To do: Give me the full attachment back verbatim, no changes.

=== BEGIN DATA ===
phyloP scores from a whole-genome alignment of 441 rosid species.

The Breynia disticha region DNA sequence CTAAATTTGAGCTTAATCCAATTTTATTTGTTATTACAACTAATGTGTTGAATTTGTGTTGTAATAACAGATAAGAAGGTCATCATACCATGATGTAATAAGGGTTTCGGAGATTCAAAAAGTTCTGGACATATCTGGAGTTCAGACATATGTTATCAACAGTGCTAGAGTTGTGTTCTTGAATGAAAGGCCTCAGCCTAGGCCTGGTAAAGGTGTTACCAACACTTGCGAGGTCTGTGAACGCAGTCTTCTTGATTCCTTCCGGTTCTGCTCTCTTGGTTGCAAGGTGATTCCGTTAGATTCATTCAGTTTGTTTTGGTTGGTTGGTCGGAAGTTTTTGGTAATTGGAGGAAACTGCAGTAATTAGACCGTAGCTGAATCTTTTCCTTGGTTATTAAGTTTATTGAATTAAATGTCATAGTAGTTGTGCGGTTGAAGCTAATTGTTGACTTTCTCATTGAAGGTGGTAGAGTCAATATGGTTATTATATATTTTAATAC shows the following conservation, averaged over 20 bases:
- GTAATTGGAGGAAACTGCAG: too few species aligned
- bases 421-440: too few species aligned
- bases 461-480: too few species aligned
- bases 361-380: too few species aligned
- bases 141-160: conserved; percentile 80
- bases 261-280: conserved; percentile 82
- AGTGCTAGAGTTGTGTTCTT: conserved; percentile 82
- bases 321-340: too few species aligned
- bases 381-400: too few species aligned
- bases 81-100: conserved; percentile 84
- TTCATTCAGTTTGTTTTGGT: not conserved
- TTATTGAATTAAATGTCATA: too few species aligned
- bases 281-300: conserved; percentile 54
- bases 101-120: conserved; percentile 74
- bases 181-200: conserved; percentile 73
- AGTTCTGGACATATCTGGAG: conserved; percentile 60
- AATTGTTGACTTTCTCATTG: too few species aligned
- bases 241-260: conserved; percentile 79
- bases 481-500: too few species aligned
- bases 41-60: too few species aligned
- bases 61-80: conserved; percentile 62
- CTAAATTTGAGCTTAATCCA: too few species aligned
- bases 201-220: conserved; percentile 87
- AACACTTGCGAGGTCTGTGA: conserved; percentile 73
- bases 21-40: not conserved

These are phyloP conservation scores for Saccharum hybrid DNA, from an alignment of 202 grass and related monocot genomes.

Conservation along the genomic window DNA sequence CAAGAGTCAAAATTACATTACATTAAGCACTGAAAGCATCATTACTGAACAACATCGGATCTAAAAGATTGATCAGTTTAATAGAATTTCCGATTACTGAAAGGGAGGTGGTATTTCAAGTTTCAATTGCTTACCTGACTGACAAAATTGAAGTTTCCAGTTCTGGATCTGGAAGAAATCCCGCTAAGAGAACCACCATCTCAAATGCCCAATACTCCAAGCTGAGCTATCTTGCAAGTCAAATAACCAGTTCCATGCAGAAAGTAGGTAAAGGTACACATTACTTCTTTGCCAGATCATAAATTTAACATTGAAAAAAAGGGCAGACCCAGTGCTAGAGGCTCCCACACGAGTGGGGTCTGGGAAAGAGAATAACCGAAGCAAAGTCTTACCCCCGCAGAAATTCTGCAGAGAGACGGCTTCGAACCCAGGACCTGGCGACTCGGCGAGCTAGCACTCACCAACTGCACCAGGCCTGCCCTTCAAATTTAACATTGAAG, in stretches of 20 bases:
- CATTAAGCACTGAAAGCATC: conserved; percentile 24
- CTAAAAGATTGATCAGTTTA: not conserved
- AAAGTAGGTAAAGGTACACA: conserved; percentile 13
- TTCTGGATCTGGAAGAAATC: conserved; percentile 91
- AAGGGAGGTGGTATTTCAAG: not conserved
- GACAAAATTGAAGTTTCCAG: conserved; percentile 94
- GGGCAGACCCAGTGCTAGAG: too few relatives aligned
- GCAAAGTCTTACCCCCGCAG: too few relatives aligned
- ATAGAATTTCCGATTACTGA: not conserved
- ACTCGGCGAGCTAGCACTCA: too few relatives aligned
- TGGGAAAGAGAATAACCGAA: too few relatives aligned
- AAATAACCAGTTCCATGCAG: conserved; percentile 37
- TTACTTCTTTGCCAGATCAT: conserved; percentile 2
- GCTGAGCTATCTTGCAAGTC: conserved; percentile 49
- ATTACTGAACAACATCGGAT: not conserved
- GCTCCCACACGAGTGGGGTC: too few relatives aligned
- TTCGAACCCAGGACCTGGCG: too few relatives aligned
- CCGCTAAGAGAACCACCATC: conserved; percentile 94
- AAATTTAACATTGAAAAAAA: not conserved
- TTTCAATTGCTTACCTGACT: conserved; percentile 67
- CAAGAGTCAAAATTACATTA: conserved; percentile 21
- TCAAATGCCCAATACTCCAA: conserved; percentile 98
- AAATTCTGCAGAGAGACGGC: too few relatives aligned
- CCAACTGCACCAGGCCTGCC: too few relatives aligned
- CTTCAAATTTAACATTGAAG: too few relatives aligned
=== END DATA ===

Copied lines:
phyloP scores from a whole-genome alignment of 441 rosid species.

The Breynia disticha region DNA sequence CTAAATTTGAGCTTAATCCAATTTTATTTGTTATTACAACTAATGTGTTGAATTTGTGTTGTAATAACAGATAAGAAGGTCATCATACCATGATGTAATAAGGGTTTCGGAGATTCAAAAAGTTCTGGACATATCTGGAGTTCAGACATATGTTATCAACAGTGCTAGAGTTGTGTTCTTGAATGAAAGGCCTCAGCCTAGGCCTGGTAAAGGTGTTACCAACACTTGCGAGGTCTGTGAACGCAGTCTTCTTGATTCCTTCCGGTTCTGCTCTCTTGGTTGCAAGGTGATTCCGTTAGATTCATTCAGTTTGTTTTGGTTGGTTGGTCGGAAGTTTTTGGTAATTGGAGGAAACTGCAGTAATTAGACCGTAGCTGAATCTTTTCCTTGGTTATTAAGTTTATTGAATTAAATGTCATAGTAGTTGTGCGGTTGAAGCTAATTGTTGACTTTCTCATTGAAGGTGGTAGAGTCAATATGGTTATTATATATTTTAATAC shows the following conservation, averaged over 20 bases:
- GTAATTGGAGGAAACTGCAG: too few species aligned
- bases 421-440: too few species aligned
- bases 461-480: too few species aligned
- bases 361-380: too few species aligned
- bases 141-160: conserved; percentile 80
- bases 261-280: conserved; percentile 82
- AGTGCTAGAGTTGTGTTCTT: conserved; percentile 82
- bases 321-340: too few species aligned
- bases 381-400: too few species aligned
- bases 81-100: conserved; percentile 84
- TTCATTCAGTTTGTTTTGGT: not conserved
- TTATTGAATTAAATGTCATA: too few species aligned
- bases 281-300: conserved; percentile 54
- bases 101-120: conserved; percentile 74
- bases 181-200: conserved; percentile 73
- AGTTCTGGACATATCTGGAG: conserved; percentile 60
- AATTGTTGACTTTCTCATTG: too few species aligned
- bases 241-260: conserved; percentile 79
- bases 481-500: too few species aligned
- bases 41-60: too few species aligned
- bases 61-80: conserved; percentile 62
- CTAAATTTGAGCTTAATCCA: too few species aligned
- bases 201-220: conserved; percentile 87
- AACACTTGCGAGGTCTGTGA: conserved; percentile 73
- bases 21-40: not conserved

These are phyloP conservation scores for Saccharum hybrid DNA, from an alignment of 202 grass and related monocot genomes.

Conservation along the genomic window DNA sequence CAAGAGTCAAAATTACATTACATTAAGCACTGAAAGCATCATTACTGAACAACATCGGATCTAAAAGATTGATCAGTTTAATAGAATTTCCGATTACTGAAAGGGAGGTGGTATTTCAAGTTTCAATTGCTTACCTGACTGACAAAATTGAAGTTTCCAGTTCTGGATCTGGAAGAAATCCCGCTAAGAGAACCACCATCTCAAATGCCCAATACTCCAAGCTGAGCTATCTTGCAAGTCAAATAACCAGTTCCATGCAGAAAGTAGGTAAAGGTACACATTACTTCTTTGCCAGATCATAAATTTAACATTGAAAAAAAGGGCAGACCCAGTGCTAGAGGCTCCCACACGAGTGGGGTCTGGGAAAGAGAATAACCGAAGCAAAGTCTTACCCCCGCAGAAATTCTGCAGAGAGACGGCTTCGAACCCAGGACCTGGCGACTCGGCGAGCTAGCACTCACCAACTGCACCAGGCCTGCCCTTCAAATTTAACATTGAAG, in stretches of 20 bases:
- CATTAAGCACTGAAAGCATC: conserved; percentile 24
- CTAAAAGATTGATCAGTTTA: not conserved
- AAAGTAGGTAAAGGTACACA: conserved; percentile 13
- TTCTGGATCTGGAAGAAATC: conserved; percentile 91
- AAGGGAGGTGGTATTTCAAG: not conserved
- GACAAAATTGAAGTTTCCAG: conserved; percentile 94
- GGGCAGACCCAGTGCTAGAG: too few relatives aligned
- GCAAAGTCTTACCCCCGCAG: too few relatives aligned
- ATAGAATTTCCGATTACTGA: not conserved
- ACTCGGCGAGCTAGCACTCA: too few relatives aligned
- TGGGAAAGAGAATAACCGAA: too few relatives aligned
- AAATAACCAGTTCCATGCAG: conserved; percentile 37
- TTACTTCTTTGCCAGATCAT: conserved; percentile 2
- GCTGAGCTATCTTGCAAGTC: conserved; percentile 49
- ATTACTGAACAACATCGGAT: not conserved
- GCTCCCACACGAGTGGGGTC: too few relatives aligned
- TTCGAACCCAGGACCTGGCG: too few relatives aligned
- CCGCTAAGAGAACCACCATC: conserved; percentile 94
- AAATTTAACATTGAAAAAAA: not conserved
- TTTCAATTGCTTACCTGACT: conserved; percentile 67
- CAAGAGTCAAAATTACATTA: conserved; percentile 21
- TCAAATGCCCAATACTCCAA: conserved; percentile 98
- AAATTCTGCAGAGAGACGGC: too few relatives aligned
- CCAACTGCACCAGGCCTGCC: too few relatives aligned
- CTTCAAATTTAACATTGAAG: too few relatives aligned